“Heartbeat of the Earth” - an Artistic Take on Scientific Climate Data.

08 06 2020 | 07:18

Bonn/ Mountain View, 5 June 2020  - Today, on World Environment Day, UN Climate Change (UNFCCC) and the Google Arts & Culture Lab residency program announce “Heartbeat of the Earth”, a series of experimental artworks inspired by climate data. 

Five artists—Cristina TarquiniFabian OefnerLaurie FrickTimo Aho & Pekka Niittyvirta—used key findings from the  UN’s landmark 2018 IPCC report and data from scientific institutions, including the National Oceanic and Atmospheric Administration (NOAA) and the World Meteorological Organization, to create four interactive art pieces about our climate. They’ve addressed the topics of declining ocean life, food consumption, melting glaciers and rising sea levels.

  • Acidifying ocean: Digital visual artist Cristina Tarquini invites you to dive into our acidifying oceans using data from NOAA. 
  • What we eat: Data artist Laurie Frick’s work examines the impact of individual foods on the environment using hand-drawn data visualisations, color coded and sized by CO2 output. 
  • Coastline paradox: Pekka Niittyvirta and Timo Aho visualize the predicted sea level rise—and the number of people likely to be displaced—in more than 200 different locations between the years 2000 and 2300.
  • Timelines: Experimental photographer Fabian Oefner explores the retreat of the Rhone and Trift glaciers in Switzerland over the last 140 years by using data from ETH Zurich and drone captures. 

Ovais Sarmad, Deputy Executive Secretary of UN Climate Change said “We may represent different groups and different cultures, but science is our common language. We know, witnessing with our own eyes and realizing deep in our hearts, what is happening with the changing climate trend is not normal. This project helps break through the complexity of government-approved climate science and serves as an inspiration to take urgent climate action.”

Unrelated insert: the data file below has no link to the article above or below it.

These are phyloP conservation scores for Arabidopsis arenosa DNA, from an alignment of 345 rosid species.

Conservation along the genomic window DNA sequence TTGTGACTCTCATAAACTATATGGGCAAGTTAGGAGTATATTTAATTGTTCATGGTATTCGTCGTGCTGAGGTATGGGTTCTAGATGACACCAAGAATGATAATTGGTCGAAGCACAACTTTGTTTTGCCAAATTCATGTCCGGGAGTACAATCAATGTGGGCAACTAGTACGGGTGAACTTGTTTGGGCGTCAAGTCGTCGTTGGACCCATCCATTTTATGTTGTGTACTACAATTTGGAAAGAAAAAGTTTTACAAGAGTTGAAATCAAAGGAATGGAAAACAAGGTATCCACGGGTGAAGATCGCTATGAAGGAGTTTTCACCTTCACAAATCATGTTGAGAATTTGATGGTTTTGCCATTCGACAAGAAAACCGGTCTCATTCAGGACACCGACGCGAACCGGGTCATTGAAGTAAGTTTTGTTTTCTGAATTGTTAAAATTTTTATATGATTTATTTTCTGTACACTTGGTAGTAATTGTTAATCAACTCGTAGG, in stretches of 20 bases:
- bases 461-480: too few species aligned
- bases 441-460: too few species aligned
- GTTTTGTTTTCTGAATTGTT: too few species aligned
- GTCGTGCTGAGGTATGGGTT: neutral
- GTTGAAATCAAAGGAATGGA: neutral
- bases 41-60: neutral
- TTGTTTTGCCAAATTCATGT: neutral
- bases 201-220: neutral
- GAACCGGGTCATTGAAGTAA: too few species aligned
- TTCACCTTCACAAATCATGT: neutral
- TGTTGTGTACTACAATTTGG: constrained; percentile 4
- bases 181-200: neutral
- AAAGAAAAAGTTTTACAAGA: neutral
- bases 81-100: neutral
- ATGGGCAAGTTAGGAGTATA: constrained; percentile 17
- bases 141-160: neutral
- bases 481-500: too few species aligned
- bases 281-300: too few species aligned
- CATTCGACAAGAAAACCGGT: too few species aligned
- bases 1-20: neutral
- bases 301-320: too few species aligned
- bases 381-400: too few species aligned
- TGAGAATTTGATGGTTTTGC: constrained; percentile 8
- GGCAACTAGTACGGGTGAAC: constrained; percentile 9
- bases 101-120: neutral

Amit Sood, Senior Director, Google Arts & Culture, hopes that “the emotive nature of the visual artworks will help everyone to experience and learn about the complex challenges outlined by scientific climate data in a new way. We believe artists have a unique faculty to raise awareness for important topics and are humbled to support them in expressing their ideas through modern technology.”

The four ‘climate artworks’ will be accessible online to everyone on the Google Arts & Culture platform and app or via g.co/heartbeatoftheearth. Visuals for press are available for download here.

About the UNFCCC

With 197 Parties, the United Nations Framework Convention on Climate Change (UNFCCC) has near universal membership and is the parent treaty of the 2015 Paris Climate Change Agreement. The main aim of the Paris Agreement is to keep a global average temperature rise this century well below 2 degrees Celsius and to drive efforts to limit the temperature increase even further to 1.5 degrees Celsius above pre-industrial levels. The UNFCCC is also the parent treaty of the 1997 Kyoto Protocol. The ultimate objective of all agreements under the UNFCCC is to stabilize greenhouse gas concentrations in the atmosphere at a level that will prevent dangerous human interference with the climate system, in a time frame which allows ecosystems to adapt naturally and enables sustainable development.

About Google Arts & Culture

Google Arts & Culture puts the treasures, stories and knowledge of over 2.000 cultural institutions from 80 countries at your fingertips. It’s your doorway to explore art, history, and wonders of the world. Discover stories about cultural heritage ranging from Van Gogh’s bedroom paintingsthe women's rights movement to Japanese Food or the impact of climate change on heritage sites. Together with cultural institutions and creatives we work on developing and applying technologies that help to preserve and share culture in new ways. The free Google Arts & Culture app is available for iOS and Android and on the web.




5 June 2020